THERE have been promising clinical benefits arising from genomics, leading to publicly funded precision medicine available for some conditions. However, due to the rapid advances in this field, there remain barriers to full uptake of this emerging therapy, with authors of a Perspective, published today by the Medical Journal of Australia, calling for local, state and federal genomic medicine implementation research.
“Precision medicine is a tailored approach to health, incorporating an individual’s genetic make-up, environment and lifestyle,” wrote the authors, led by Dr Rosie O’Shea from the University of Sydney.
“Its recent rise has been largely driven by rapid advances in genomic medicine, with sequencing of an individual’s genetic code identifying opportunities for precision health care, therapies and diagnostics. An ever-increasing proportion of families are receiving accurate genetic diagnoses, access to screening and counselling, and clinical management from publicly funded genomic technologies.”
Medicare item numbers are now approved for genomic diagnostics in cancer, pre-implantation genetic diagnosis, and certain paediatric, renal and cardiac conditions.
However, say O’Shea and colleagues, barriers and challenges still remain.
“Many non-genetics professionals are not well prepared to use the newly funded genomic diagnostic tests,” they wrote.
“Medical and training curricula covering genetics and genomics require updating, including guidance from professional bodies and colleges, both in primary care and specialty groups.
“There are reports from clinicians that they may rather refer to local genetics services or professionals to perform genomic testing, interpretation and clinical management of cases.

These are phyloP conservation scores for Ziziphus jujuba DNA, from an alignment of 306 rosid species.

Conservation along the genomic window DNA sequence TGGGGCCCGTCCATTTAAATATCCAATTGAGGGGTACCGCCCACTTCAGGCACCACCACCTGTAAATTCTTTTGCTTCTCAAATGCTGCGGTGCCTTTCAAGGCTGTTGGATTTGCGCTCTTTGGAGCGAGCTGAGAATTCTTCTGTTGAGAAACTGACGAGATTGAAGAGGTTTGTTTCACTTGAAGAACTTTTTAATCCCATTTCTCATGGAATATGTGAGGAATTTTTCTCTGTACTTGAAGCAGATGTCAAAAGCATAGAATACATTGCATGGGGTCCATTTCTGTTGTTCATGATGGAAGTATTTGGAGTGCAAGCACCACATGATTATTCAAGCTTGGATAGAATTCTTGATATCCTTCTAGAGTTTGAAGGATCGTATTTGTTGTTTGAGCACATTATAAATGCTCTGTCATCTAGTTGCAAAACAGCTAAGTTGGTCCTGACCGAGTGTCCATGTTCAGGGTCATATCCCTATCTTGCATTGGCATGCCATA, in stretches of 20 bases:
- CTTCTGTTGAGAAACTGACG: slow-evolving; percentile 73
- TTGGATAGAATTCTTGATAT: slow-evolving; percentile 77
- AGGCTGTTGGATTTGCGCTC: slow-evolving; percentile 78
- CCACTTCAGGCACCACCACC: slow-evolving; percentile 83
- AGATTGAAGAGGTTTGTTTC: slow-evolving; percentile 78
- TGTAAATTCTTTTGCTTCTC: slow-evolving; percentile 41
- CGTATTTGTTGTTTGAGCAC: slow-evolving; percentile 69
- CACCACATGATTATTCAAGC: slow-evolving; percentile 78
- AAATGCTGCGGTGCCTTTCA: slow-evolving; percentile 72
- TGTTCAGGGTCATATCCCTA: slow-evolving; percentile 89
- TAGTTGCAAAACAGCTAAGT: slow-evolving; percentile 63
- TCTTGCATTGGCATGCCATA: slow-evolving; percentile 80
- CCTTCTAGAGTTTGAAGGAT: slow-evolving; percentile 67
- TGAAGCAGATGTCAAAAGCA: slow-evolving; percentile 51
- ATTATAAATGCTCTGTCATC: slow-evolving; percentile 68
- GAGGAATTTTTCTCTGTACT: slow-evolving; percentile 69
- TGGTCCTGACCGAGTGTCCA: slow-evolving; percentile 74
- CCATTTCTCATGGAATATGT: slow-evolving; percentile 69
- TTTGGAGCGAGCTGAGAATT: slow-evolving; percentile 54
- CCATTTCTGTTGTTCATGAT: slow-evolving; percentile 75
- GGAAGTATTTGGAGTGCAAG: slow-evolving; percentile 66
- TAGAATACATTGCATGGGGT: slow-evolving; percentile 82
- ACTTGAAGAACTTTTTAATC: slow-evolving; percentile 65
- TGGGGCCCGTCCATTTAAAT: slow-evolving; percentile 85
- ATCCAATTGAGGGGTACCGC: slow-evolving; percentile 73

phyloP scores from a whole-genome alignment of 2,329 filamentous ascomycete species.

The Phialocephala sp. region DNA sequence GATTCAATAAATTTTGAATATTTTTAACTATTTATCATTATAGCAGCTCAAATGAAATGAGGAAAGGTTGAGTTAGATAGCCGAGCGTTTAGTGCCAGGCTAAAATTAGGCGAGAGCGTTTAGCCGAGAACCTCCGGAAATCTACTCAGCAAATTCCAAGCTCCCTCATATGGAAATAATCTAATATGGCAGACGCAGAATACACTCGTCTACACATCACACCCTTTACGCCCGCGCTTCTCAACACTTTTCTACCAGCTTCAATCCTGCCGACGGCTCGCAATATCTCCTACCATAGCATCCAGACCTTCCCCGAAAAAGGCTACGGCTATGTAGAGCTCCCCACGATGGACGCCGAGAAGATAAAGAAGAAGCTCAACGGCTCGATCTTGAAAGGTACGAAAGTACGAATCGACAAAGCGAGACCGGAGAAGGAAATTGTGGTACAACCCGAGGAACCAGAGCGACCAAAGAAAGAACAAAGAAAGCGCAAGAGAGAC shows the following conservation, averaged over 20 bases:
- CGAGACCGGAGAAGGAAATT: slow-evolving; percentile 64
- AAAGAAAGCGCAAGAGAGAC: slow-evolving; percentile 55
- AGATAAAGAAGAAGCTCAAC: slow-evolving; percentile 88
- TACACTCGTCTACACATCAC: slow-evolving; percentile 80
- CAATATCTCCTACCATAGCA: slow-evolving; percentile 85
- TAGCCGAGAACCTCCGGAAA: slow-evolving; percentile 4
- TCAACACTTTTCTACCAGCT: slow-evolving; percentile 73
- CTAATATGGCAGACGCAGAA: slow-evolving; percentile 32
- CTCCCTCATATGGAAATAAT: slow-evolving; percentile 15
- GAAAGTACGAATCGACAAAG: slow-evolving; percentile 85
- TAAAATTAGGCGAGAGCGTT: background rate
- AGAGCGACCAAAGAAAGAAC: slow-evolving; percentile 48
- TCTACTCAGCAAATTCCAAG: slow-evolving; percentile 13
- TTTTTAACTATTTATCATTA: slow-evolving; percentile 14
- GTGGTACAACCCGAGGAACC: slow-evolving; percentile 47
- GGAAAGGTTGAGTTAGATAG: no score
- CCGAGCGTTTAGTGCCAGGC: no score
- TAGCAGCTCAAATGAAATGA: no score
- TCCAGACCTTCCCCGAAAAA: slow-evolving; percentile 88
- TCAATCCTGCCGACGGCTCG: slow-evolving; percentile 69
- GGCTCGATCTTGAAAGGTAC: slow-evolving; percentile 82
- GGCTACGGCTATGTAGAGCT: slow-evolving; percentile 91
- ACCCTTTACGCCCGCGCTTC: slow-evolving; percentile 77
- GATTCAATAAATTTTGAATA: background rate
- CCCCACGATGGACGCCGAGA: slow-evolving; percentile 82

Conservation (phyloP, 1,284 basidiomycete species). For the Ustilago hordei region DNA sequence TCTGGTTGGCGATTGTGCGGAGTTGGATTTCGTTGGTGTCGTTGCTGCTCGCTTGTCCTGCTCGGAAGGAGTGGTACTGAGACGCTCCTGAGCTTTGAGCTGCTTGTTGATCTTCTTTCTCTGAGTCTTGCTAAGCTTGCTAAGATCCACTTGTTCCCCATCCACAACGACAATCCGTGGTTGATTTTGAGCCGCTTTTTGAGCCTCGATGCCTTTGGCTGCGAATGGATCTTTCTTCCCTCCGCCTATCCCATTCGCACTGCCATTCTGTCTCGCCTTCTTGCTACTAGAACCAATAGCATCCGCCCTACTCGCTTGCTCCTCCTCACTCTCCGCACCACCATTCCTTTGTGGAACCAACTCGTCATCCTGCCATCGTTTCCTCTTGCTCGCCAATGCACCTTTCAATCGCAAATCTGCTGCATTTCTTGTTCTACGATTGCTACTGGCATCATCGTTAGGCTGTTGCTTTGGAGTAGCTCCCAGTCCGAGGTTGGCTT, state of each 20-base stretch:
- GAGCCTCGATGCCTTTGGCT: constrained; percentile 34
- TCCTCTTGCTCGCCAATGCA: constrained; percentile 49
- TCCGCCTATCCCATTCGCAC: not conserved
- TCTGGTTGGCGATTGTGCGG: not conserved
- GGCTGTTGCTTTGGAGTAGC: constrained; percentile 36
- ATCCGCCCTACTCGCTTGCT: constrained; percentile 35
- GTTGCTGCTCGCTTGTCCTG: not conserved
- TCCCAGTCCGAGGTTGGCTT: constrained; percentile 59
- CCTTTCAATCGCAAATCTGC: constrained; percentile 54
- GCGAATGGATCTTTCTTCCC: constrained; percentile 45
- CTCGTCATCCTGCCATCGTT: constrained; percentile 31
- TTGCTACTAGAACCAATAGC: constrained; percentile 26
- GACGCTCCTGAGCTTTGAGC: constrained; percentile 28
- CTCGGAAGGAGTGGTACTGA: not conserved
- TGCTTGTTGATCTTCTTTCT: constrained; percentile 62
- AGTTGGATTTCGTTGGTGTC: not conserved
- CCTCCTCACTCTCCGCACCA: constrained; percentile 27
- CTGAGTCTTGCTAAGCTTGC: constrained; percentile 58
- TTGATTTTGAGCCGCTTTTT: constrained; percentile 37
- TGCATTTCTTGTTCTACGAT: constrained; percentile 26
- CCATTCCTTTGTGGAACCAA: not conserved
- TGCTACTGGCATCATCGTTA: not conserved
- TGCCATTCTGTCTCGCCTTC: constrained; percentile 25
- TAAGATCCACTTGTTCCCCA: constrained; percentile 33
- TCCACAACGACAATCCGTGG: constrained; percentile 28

“However, this is not possible given the current clinical genetics workforce in Australia which has only an estimated 150 genetic physicians and 220 genetic counsellors.
“This means that current systems require new approaches to cope with the increased workload, which may include improved education and capability for local and disease-specific specialists to manage genomic care with increased capacity.
“An average of 17 years is required to integrate evidence-based practices into routine health care, and genomics has exploded from widespread sequencing availability to TGA-approved therapies requiring a precise genetic diagnosis in less than a decade.”
What’s needed, write O’Shea and colleagues, is translational research informing policy and practice, now known as “implementation science”.
“An implementation science approach can address many of the already identified barriers and gaps in precision medicine,” they wrote.
O’Shea and colleagues wrote that there was an urgent need for genomic medicine implementation research, “to ensure effective models of genomic care are created”.
“Such research would allow evidence generation for optimal adoption, knowledge of factors affecting practice, and would inform policy about precision medicine program design.
“A focus on pre-implementation research commensurate with the introduction of new Medicare numbers for genomics will help define the best scalable models of care to implement genomics into routine practice,” they concluded.
“This call to action will bring the benefits of precision medicine for all Australians.”